Alongside genetic analysis of the faecal matter, the team also performed in-depth microscopic and proteomic studies, looking at the microbes and proteins preserved in the ancient excrement.

From this, the team were able to learn about the diets of the people who lived in the region 2,700 years ago — along with information of their gut microbes, which play an important role in human health.

The researchers’ dietary survey found that the bran and glumes of various cereals were the most common plant fragments in the faecal deposits.

This high-fibre, carbohydrate rich diet appears to have been supplemented with proteins from broad beans, as well as fruits, nuts and other animal food products. 

In keeping with their plant-heavy diet, the ancient miners had a gut microbiome composition similar to that seen in modern, non-Westernised people whose consumption is centred around unprocessed foods, fresh fruit and vegetables.

The findings the team explained, point to a relatively recent shift in the makeup of the Western gut microbiome as eating habits and lifestyles changed. 

Extending the microbial survey to include fungi revealed Penicillium roqueforti and Saccharomyces cerevisiae DNA traces in one of the Iron Age samples.

‘The Hallstatt miners seem to have intentionally applied food fermentation technologies with microorganisms which are still nowadays used in the food industry,’ Dr Maixner noted. 

'Genome-wide analysis indicates that both fungi were involved in food fermentation,' Dr Maixner explained. This, he added, provides 'the first molecular evidence for blue cheese and beer consumption during Iron Age Europe.' Pictured: one of the ancient excrement samples

'Genome-wide analysis indicates that both fungi were involved in food fermentation,' Dr Maixner explained. This, he added, provides 'the first molecular evidence for blue cheese and beer consumption during Iron Age Europe.' Pictured: one of the ancient excrement samples

 ‘Genome-wide analysis indicates that both fungi were involved in food fermentation,’ Dr Maixner explained. This, he added, provides ‘the first molecular evidence for blue cheese and beer consumption during Iron Age Europe.’ Pictured: one of the ancient excrement samples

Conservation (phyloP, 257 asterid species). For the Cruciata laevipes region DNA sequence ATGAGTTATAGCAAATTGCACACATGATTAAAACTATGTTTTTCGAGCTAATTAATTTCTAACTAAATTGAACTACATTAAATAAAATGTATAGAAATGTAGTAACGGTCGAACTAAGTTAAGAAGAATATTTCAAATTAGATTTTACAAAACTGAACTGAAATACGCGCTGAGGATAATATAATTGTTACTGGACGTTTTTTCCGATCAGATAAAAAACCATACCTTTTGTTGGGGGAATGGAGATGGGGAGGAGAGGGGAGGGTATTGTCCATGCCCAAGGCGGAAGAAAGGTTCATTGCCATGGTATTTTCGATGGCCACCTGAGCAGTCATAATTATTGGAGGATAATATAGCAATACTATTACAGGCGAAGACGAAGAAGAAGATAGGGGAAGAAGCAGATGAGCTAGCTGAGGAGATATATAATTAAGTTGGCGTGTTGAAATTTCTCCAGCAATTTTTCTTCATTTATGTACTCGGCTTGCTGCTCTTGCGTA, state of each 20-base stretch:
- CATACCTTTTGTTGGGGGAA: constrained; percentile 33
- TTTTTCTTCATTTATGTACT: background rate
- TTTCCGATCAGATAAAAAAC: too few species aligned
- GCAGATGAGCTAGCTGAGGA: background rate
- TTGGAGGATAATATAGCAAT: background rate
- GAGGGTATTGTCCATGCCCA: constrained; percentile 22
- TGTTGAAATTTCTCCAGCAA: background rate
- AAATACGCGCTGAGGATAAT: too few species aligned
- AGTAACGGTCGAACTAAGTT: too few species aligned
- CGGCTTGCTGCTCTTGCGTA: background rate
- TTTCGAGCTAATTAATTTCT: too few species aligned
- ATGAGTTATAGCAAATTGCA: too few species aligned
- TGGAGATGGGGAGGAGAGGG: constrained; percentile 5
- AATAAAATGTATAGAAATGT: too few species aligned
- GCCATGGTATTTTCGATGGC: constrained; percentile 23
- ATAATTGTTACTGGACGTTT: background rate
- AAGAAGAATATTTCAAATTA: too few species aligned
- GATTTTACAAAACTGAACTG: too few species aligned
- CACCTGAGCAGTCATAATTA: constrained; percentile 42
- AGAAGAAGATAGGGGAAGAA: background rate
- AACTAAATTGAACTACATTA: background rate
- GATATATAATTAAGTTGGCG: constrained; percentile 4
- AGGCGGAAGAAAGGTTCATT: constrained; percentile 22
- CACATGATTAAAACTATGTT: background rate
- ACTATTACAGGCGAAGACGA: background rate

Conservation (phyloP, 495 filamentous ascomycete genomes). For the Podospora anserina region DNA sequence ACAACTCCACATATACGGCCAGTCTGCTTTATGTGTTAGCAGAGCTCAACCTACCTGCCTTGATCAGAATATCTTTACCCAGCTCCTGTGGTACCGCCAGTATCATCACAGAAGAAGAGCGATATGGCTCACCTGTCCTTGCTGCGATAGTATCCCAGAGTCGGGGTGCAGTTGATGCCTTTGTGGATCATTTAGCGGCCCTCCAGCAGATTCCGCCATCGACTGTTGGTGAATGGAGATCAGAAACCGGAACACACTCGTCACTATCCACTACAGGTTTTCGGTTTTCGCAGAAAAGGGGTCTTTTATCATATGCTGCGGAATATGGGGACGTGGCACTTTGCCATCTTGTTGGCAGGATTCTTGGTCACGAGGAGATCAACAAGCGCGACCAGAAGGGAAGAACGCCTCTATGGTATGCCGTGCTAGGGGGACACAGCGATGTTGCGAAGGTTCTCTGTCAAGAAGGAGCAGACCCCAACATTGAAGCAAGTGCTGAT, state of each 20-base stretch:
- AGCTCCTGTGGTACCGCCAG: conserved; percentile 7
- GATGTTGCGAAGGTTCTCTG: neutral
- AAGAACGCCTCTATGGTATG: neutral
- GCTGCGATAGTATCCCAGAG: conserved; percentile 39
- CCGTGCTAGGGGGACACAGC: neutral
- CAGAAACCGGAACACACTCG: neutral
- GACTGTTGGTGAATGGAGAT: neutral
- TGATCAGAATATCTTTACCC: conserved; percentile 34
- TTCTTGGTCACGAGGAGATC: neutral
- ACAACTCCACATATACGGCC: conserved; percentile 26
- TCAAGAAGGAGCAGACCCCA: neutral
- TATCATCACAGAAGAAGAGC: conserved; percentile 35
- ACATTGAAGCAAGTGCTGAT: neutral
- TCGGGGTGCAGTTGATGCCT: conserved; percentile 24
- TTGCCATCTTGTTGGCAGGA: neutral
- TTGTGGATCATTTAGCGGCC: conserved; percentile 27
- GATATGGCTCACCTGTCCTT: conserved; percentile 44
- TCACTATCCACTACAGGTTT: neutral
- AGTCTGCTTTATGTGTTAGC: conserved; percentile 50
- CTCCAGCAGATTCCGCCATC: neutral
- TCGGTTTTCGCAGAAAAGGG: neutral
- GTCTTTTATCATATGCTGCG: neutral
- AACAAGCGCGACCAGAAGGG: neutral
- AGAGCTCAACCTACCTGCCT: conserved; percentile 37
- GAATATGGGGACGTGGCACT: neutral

'These results shed substantial new light on the life of the prehistoric salt miners in Hallstatt and allow an understanding of ancient culinary practices in general on a whole new level,' said Kerstin Kowarik of the Museum of Natural History of Vienna. Pictured: inside the salt mine

'These results shed substantial new light on the life of the prehistoric salt miners in Hallstatt and allow an understanding of ancient culinary practices in general on a whole new level,' said Kerstin Kowarik of the Museum of Natural History of Vienna. Pictured: inside the salt mine

‘These results shed substantial new light on the life of the prehistoric salt miners in Hallstatt and allow an understanding of ancient culinary practices in general on a whole new level,’ said Kerstin Kowarik of the Museum of Natural History of Vienna. Pictured: inside the salt mine

‘These results shed substantial new light on the life of the prehistoric salt miners in Hallstatt and allow an understanding of ancient culinary practices in general on a whole new level,’ said Kerstin Kowarik of the Museum of Natural History of Vienna.